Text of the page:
The one obvious obstacle, and a familiar obstacle, is the King of Clay—Rafael Nadal. He is also on track to go down in history with a win at Roland Garros. He would actually surpass Bjorn Borg's clay-court success in Paris, giving him seven titles.
Based upon how these two men are playing so far this year and their determination to win, a final showdown between the two is quite possible.
However, do keep in mind, there are some other players who have displayed their ability to cause an upset, and that list does not just start and end with Mr. Federer.
Best Performance at the French Open: Final (2008 and 2009)
As I have discussed in previous posts, Dinara Safina is one of those players who makes one ask what if when looking over her tennis career. What if, you might ask? Here, the "what if" is referring to a player with so much talent, yet her tennis career does not reflect the level with which the world knows she could play.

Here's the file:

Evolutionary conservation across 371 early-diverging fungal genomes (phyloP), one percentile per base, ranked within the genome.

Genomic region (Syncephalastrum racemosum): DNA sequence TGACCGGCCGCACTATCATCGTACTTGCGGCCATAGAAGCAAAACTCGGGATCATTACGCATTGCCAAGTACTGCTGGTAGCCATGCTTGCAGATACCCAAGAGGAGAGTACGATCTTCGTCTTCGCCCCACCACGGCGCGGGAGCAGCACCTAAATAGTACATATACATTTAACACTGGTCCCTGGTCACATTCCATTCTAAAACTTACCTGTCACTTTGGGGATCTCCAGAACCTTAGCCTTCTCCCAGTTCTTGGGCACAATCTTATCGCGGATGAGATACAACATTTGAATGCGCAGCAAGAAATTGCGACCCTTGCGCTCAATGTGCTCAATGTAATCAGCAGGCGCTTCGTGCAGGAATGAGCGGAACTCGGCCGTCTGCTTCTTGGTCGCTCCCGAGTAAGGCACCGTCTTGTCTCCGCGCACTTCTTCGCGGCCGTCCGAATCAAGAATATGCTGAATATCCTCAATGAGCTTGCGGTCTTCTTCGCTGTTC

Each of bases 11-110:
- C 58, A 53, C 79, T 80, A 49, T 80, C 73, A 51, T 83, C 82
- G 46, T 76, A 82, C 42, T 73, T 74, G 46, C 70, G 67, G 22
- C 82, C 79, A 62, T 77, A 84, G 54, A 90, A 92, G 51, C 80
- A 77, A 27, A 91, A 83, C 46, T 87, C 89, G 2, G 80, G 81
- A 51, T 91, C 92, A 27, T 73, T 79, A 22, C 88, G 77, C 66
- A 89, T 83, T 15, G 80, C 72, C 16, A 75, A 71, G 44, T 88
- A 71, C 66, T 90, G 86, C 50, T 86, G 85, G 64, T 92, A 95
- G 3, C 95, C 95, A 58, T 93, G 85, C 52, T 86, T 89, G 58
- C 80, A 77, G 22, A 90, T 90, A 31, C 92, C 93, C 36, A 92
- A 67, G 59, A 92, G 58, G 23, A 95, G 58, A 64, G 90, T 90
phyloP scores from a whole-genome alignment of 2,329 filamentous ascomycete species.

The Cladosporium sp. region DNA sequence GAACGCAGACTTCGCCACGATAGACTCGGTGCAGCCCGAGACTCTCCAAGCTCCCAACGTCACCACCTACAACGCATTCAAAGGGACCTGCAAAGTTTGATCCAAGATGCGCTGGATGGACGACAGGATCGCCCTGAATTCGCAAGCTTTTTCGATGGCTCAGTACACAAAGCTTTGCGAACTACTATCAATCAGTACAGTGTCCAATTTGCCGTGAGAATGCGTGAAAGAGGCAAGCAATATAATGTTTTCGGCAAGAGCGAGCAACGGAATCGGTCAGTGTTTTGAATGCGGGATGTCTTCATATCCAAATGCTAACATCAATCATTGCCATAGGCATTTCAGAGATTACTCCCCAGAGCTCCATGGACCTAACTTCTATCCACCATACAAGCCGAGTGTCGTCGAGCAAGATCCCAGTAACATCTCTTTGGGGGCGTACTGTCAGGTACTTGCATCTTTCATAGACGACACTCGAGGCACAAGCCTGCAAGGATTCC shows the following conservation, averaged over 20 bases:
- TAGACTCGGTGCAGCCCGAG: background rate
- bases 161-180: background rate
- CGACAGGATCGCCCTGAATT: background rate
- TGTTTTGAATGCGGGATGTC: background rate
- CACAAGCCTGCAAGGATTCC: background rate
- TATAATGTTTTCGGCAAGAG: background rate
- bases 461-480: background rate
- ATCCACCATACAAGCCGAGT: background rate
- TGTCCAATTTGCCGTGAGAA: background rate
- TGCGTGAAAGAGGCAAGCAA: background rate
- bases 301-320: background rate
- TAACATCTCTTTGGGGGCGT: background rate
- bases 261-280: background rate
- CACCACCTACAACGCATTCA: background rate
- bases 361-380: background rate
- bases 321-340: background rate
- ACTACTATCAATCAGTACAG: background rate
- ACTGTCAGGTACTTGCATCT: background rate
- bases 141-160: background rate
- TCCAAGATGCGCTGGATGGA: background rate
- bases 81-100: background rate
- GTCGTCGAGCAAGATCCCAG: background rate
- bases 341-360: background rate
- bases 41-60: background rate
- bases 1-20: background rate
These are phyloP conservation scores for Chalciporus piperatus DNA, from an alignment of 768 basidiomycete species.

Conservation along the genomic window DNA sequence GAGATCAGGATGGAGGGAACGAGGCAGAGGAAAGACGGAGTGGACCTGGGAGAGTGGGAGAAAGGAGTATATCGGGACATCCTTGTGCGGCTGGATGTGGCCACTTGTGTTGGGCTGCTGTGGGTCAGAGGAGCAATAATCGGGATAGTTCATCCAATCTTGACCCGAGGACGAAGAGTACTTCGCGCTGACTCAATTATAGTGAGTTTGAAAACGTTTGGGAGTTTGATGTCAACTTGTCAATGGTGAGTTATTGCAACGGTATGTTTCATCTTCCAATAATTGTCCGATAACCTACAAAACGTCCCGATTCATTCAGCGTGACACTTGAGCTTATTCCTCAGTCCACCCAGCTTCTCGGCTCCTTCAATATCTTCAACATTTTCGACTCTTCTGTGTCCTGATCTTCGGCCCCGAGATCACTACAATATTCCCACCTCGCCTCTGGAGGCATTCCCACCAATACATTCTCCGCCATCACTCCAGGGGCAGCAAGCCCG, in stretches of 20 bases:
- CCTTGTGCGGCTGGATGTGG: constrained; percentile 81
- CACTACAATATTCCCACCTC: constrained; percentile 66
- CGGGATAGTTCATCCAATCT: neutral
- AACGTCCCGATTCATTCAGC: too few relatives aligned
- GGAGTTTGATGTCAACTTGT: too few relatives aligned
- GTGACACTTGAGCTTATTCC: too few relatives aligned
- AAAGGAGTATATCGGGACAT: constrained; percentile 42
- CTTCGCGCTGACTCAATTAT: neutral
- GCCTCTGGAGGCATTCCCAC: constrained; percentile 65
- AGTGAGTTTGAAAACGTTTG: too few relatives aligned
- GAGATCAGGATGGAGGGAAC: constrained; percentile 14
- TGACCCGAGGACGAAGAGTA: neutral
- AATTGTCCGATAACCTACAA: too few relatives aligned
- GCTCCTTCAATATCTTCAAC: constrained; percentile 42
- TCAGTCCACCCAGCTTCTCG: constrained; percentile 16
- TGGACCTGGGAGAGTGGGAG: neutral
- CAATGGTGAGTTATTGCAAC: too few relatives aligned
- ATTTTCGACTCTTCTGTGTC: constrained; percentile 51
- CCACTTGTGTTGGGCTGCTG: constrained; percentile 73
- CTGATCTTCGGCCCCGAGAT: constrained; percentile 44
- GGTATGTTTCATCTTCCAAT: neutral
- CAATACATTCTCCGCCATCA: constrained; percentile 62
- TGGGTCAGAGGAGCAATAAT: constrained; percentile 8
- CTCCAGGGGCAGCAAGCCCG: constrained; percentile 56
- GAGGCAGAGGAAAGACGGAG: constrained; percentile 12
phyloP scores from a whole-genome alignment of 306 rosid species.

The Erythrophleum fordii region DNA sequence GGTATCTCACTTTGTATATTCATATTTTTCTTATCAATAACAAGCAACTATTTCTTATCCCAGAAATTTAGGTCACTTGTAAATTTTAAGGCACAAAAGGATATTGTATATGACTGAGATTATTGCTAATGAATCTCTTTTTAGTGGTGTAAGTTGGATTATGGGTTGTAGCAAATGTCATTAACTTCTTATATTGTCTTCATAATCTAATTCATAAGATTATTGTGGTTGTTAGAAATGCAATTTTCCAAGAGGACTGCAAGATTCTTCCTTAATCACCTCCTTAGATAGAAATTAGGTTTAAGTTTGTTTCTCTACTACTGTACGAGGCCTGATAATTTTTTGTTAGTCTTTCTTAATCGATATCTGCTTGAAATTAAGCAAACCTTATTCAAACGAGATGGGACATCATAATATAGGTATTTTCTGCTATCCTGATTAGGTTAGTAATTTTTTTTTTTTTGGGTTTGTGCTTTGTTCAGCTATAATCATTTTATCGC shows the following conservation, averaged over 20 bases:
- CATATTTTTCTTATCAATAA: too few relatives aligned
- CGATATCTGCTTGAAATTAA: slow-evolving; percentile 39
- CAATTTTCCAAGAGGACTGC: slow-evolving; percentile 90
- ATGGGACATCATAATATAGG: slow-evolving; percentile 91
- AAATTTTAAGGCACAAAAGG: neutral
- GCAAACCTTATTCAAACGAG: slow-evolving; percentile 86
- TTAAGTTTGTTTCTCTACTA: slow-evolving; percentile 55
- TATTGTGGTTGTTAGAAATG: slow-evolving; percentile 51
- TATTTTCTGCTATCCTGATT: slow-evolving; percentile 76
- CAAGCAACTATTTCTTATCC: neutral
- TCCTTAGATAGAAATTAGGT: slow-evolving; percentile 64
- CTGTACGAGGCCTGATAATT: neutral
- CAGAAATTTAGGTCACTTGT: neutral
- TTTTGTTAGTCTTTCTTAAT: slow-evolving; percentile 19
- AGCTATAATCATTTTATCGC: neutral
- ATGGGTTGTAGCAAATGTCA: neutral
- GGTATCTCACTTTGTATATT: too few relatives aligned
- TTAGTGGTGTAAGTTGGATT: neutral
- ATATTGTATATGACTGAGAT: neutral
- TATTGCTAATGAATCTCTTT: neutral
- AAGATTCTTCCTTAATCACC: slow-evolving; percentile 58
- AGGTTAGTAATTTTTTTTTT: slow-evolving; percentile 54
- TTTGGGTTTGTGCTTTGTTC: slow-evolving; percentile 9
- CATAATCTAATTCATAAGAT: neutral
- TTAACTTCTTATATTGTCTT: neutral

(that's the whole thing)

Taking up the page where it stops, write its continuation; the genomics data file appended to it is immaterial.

The French Open provided much evidence for that case. As shown above, Safina had a good back-to-back run in 2008 and 2009. In fact, in 2008, she defeated several top 10 players, including No. 1 women's tennis player at the time Maria Sharapova.
With everything pointing to triumph in Paris, Safina unfortunately did not have enough left in the tank to defeat Ana Ivanovic in the end. She walked away second best.
Safina would make another comeback in 2009 to no avail and even geared up to try and repeat the final run in 2010. Unfortunately, in an immediate shocker at Roland Garros in 2010, Safina lost to Kimiko Date-Krumm. It was a jaw-dropping moment because, at the time, Date-Krumm was 39 years old and had not played in Paris since 1996, according to a CNN article.